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Gemstone Features
There is currently no international industry standard for grading gemstones, but four of their common attributes are typically taken into account when evaluating their quality and value: color, carat weight, cut and clarity.


The quality of a gemstone's color is determined by the color's richness (tone), its shade (hue) and its saturation (intensity). Generally, the most prized stones have a deep, rich color that's evenly spread through the stone. The tone of a gemstone's color can be so light that it's almost colorless, or so dark it's practically opaque. Generally, the stone's color should be dark enough to appear intense, but contain enough transparency so that light shines through it, illuminating its rich brilliance. The hue of a gemstone refers to its shade, and the highest quality stones feature a single color that's evenly balanced throughout the stone. Multi-colored gemstones are usually considered of lower value than gemstones of a uniform color. The purity of a gemstone's color determines its degree of saturation. Stones with optimal saturation exhibit bright, clear colors, while stones of lower saturation grades appear cloudier.


Just like diamonds, the quality with which a gemstone is cut will greatly affect its brilliance and value. However, there are no industry-standard cut formulas to follow. Gemstone cuts are usually customised according to each stone's symmetrical elements, color, carat weight and clarity, and must be individually evaluated. For example: Corundum gemstones, such as sapphires and rubies are so highly valued that a stone cutter may choose to preserve as much of the stone's carat weight as possible, even if that means keeping a blemish or inclusion that the cutter would otherwise remove. Darker colored stones are usually cut fairly shallow to enhance their brightness, while lighter colored gemstones may look better with a deeper pavilion. No matter the type, all gemstones should be cut with symmetrical facets to maximise their light performance.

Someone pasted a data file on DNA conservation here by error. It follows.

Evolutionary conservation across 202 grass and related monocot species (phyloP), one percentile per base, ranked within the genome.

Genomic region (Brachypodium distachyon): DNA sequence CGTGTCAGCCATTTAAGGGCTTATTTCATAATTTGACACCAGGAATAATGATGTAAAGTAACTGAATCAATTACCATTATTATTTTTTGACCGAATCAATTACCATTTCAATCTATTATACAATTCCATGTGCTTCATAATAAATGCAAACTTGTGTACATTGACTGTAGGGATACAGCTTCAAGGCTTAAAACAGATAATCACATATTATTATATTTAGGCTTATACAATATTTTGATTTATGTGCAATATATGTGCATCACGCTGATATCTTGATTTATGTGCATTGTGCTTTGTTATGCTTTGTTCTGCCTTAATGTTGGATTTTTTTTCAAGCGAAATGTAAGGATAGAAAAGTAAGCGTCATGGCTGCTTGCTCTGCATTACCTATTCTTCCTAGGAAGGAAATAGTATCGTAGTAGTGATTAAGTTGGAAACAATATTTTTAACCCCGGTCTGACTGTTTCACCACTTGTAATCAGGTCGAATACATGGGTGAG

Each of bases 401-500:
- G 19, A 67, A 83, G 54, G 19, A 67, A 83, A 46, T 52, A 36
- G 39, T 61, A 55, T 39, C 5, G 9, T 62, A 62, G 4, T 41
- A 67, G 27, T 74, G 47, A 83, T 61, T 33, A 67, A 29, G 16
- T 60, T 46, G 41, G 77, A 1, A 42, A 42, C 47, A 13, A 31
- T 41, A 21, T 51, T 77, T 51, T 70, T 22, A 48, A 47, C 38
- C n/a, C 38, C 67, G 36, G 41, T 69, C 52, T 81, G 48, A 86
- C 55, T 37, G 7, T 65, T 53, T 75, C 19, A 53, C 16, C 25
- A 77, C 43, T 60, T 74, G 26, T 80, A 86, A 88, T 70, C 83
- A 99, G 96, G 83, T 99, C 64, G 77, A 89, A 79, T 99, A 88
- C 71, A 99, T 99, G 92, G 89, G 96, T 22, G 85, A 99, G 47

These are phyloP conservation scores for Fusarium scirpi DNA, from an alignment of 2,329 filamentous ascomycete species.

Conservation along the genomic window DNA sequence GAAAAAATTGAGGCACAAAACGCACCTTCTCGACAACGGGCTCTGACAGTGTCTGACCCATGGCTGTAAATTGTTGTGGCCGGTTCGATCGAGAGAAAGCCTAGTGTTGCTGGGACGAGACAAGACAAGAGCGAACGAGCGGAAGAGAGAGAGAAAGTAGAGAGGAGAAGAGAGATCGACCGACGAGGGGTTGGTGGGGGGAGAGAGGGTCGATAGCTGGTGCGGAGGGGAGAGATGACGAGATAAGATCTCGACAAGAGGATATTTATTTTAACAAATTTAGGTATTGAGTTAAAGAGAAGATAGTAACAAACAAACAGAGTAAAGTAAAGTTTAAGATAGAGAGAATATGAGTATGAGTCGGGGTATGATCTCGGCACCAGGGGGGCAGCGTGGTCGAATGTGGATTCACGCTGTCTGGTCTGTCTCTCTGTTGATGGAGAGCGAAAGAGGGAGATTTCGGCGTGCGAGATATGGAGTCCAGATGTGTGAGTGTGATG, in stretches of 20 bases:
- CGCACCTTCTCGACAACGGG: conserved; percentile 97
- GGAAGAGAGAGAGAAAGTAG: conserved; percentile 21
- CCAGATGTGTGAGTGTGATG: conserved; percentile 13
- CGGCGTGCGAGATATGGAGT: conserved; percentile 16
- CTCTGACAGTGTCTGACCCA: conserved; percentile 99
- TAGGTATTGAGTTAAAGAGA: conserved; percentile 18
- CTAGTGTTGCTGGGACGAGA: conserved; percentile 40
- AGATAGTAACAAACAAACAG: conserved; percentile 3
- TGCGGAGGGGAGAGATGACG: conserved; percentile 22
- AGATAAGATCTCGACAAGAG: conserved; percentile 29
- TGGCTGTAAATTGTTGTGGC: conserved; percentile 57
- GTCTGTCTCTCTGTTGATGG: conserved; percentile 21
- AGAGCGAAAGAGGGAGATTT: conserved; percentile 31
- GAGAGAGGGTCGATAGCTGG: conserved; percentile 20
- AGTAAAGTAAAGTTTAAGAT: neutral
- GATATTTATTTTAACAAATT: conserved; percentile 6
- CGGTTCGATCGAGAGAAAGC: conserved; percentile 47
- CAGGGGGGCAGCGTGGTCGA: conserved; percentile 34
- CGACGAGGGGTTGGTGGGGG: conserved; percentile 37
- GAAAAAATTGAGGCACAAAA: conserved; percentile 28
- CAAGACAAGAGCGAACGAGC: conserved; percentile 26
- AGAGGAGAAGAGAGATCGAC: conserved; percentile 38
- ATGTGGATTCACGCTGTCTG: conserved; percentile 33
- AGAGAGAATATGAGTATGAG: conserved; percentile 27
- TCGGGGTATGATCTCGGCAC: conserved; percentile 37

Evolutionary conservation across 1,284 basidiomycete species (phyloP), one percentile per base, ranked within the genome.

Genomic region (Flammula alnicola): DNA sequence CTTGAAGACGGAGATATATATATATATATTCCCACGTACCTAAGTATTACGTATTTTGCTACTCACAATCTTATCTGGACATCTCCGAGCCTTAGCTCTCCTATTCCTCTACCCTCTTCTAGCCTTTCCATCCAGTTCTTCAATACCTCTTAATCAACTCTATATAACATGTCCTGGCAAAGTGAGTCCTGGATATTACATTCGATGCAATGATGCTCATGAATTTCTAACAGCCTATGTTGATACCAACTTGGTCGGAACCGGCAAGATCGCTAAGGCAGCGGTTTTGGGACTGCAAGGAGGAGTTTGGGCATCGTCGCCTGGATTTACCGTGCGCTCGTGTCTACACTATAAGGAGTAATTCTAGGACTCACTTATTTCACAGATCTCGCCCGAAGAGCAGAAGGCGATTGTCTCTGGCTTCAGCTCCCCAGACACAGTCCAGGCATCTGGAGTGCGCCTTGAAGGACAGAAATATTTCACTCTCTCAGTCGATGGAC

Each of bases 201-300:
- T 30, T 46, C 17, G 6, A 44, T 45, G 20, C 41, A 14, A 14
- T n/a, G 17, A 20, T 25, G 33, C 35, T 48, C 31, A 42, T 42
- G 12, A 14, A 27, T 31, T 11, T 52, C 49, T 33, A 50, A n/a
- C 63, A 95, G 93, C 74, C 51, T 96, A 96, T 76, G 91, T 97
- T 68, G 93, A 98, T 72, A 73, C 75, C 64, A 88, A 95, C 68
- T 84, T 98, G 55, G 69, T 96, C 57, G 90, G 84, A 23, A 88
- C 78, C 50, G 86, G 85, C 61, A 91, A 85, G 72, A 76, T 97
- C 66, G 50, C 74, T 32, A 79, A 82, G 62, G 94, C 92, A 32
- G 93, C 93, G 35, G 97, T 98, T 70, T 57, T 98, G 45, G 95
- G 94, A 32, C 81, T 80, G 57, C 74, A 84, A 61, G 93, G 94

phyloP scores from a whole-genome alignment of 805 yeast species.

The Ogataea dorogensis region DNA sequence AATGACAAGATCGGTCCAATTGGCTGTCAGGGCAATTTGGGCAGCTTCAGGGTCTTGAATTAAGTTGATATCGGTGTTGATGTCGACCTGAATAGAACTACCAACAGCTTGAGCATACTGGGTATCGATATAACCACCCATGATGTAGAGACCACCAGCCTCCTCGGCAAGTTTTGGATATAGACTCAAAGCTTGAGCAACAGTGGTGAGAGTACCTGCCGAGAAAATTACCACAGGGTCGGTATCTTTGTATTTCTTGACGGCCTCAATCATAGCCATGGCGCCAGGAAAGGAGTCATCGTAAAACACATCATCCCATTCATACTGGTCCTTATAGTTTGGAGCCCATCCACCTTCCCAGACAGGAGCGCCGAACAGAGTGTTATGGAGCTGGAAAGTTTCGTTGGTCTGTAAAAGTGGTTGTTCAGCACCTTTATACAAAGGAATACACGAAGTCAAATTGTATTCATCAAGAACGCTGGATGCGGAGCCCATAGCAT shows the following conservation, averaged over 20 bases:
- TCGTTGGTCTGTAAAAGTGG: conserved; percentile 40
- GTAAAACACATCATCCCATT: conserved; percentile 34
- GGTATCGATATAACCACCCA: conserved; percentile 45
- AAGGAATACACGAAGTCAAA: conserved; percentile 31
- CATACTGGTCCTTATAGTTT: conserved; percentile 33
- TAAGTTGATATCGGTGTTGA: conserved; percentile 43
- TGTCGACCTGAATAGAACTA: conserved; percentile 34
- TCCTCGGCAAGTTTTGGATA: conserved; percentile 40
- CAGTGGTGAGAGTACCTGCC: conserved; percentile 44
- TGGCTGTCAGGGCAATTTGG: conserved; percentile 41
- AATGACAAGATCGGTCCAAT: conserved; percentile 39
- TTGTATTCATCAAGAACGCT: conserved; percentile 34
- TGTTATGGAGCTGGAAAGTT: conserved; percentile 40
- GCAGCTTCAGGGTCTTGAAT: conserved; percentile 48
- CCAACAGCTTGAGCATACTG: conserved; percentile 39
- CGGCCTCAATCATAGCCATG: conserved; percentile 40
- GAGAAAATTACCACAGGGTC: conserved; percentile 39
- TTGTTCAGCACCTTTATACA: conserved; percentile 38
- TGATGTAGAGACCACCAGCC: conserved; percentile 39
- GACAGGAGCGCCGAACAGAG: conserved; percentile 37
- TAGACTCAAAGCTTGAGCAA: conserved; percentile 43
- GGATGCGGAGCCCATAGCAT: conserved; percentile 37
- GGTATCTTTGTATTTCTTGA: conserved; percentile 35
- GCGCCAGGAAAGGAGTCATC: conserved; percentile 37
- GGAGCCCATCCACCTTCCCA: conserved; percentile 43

Like diamonds, almost all gemstones are born with some inclusions, which may be mineral spots, cracks, or tiny crevices. But, unlike diamonds, gemstone inclusions don't always reduce their value. While, generally speaking, the fewer inclusions the higher the worth of the stone, different types of gemstones typically attract varying degrees of inclusions, and they are usually judged against their type rather than following an overall clarity standard. Many people are surprised to hear that some categories of gemstones are so rare, and so rarely found clear, that gemstones of such a type with very few or no inclusions are considered more expensive and valuable than diamonds with comparable characteristics.

The Mohs Scale

The Mohs scale assesses a material's hardness according to its scratch resistance. While this concept has been in use since as early as 300 BC, it was the German mineralogist Friedich Mohs who standardised the scaling system in 1812. According to the scale, ten types of minerals are ordered according to their degrees of hardness, with diamonds achieving the highest hardness rating at number 10. New materials that are being judged are scratched against other hard materials on the scale to find their relative level of hardness.
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